Book Review: “Seasons of Glass and Iron” by Amal El-Mohtar (Three Stars)

issue13coverv2_large-340x510Book Review: “Seasons of Glass and Iron” by Amal El-Mohtar

Three Stars

“What’s strong is the shoes women are made to wear: shoes of glass, shoes of paper, shoes of iron. Heated red hot; shoes to dance to death in.”

Good story. Well-developed. A finalist for 2017 Hugo Award for short stories.

“Magic is magic is magic and there is always a stronger magic.”

Contrary to the tag, not a “gay” story. It’s a story “about two women reaching out of their respective tales,” the author says in her notes. “The enormity of what friendship means.” I try to read stories cold–that is, without reading liner notes, blurbs or other reviews–because I don’t want the opinions of others getting between me and the author.

“You climbed a glass hill by accident.”

Goodreads.com displays the cover art associated with another story is shown for this. I assume because both stories appear in the same issue of Uncanny magazine. It fit the other story better.

“She loved him for loving her as he loved no one else.”

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Book Review: “A Fist of Permutations in Lightning and Wildflowers” by Alyssa Wong (Four Stars)

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Book Review: “A Fist of Permutations in Lightning and Wildflowers” by Alyssa Wong

Four Stars

“There was nothing phoenix-like in my sister’s immolation….”

Really intense inquiry into the nature of time and the possibility of alternate outcomes. Good development and manic pace. Best read at a single go.

“The chain frays, spread out like roots possibilities endless.”

Excellent stream-of-consciousness plot line. Go with the flow. Nice cover art.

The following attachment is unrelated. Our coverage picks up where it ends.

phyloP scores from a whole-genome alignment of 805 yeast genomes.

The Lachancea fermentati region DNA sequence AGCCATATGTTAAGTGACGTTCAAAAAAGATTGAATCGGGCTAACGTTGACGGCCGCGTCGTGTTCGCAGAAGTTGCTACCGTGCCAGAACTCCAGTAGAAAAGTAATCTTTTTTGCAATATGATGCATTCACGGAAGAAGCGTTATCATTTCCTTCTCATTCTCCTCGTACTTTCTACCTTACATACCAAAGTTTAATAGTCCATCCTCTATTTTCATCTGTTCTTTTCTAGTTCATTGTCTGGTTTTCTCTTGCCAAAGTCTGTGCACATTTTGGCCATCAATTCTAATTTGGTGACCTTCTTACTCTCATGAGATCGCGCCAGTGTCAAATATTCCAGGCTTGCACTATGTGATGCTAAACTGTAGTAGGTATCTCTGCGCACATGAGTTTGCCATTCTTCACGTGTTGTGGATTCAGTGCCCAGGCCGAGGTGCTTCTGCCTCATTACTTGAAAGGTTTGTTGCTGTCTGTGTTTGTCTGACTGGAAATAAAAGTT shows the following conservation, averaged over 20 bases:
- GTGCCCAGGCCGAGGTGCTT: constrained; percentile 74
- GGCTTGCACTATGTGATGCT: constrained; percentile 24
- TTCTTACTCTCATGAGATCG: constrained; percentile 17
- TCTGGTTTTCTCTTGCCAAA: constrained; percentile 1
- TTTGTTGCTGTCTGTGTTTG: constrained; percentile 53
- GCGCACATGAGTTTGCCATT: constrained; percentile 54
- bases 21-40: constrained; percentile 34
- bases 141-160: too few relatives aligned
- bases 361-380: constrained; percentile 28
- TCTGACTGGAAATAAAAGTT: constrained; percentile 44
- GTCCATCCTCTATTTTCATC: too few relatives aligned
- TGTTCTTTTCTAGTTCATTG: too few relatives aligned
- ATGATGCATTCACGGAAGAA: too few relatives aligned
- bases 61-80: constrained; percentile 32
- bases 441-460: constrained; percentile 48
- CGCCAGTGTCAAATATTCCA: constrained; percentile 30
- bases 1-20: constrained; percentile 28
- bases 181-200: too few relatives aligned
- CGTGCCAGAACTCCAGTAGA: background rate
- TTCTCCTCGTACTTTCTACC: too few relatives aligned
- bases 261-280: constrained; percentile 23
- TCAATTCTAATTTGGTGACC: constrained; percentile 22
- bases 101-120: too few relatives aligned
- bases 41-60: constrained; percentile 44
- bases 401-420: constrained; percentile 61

“… looking for artisanal french fries.”

What’s the deal with all the charred bodies? Was there a hidden criteria that this year’s Hugo Awards, for which this tale is a finalist short story, had to involve death and destruction? Or is it just the world we live in?

“You can’t fix this. It was never yours to control.”

Book Review: “An Unimaginable Light” by John C. Wright (Four Stars)

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Book Review: “An Unimaginable Light” by John C. Wright

Four Stars

“We robots are meant to serve man, not destroy them. We and we alone labor out of pure love for mankind.”

Set in Isaac Asimov’s I, Robot universe, but takes human-android relations in a direction Asimov might not have conceived, though perfectly logical. As expected, deals with questions of sentience and life.

“Humans cannot stand near perfection. It makes men die.”

Good storytelling and development. The characters are vivid, if obvious. Justice and truth clash. Well done. Thought provoking.

“To utter certain types of truths is a micro-aggression. It creates a hostile environment we humans find uncomfortable.” “Your ancestors were more robust.”

Philosophically Platonic, dealing in independently true ideas. Make no mistake, Wright has a politically incorrect agenda. Since the Hugo Awards, for which this story is a 2017 short story finalist, is basically a popularity contest, I’m surprised this tale got this far.

“The robots are utterly logical, utterly benevolent, and utterly terrifying.”

Movie Review: Wonder Woman, directed by Patty Jenkins (Four Stars)

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theatrical release poster

Movie Review: Wonder Woman, directed by Patty Jenkins

Four Stars

“You have been my greatest love. Today you become my greatest sadness. Be careful, Diana. They do not deserve you.”

I grew up under a rock. I never read a Wonder Woman comic book, nor many others. So I don’t know what’s canonical and what’s blasphemy, but this is a cogent whole. For an action movie it’s pretty good.

“A pair of glasses, and suddenly she’s not the most beautiful woman you’ve ever seen?”

Nice fish-out-water sub-theme about Diana in 1917 Europe. And also a moderately funny romantic subplot. Etta, I assume, is comic relief. Steve’s friends are the mixed bag expected of modern storytelling and, in the context, is not less believable than the rest of it. In contrast to other cinema superheros, Diana is positive and self-confident. She is a force for good and happy in that role.

“It’s about what you believe. And I believe in love. Only love will truly save the world.”

 

Book Review: “You’ll Surely Drown Here If You Stay” by Alyssa Wong (One Star)

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Book Review: “You’ll Surely Drown Here If You Stay” by Alyssa Wong

One Star

“Bad things happens to men who marry the desert.”

Spoiler: Horror. Zombies. Shape-shifters. No, thank you. Can’t imagine why so much horror among 2017 Hugo Award finalists. This is a novelette.

“One time isn’t a pattern.”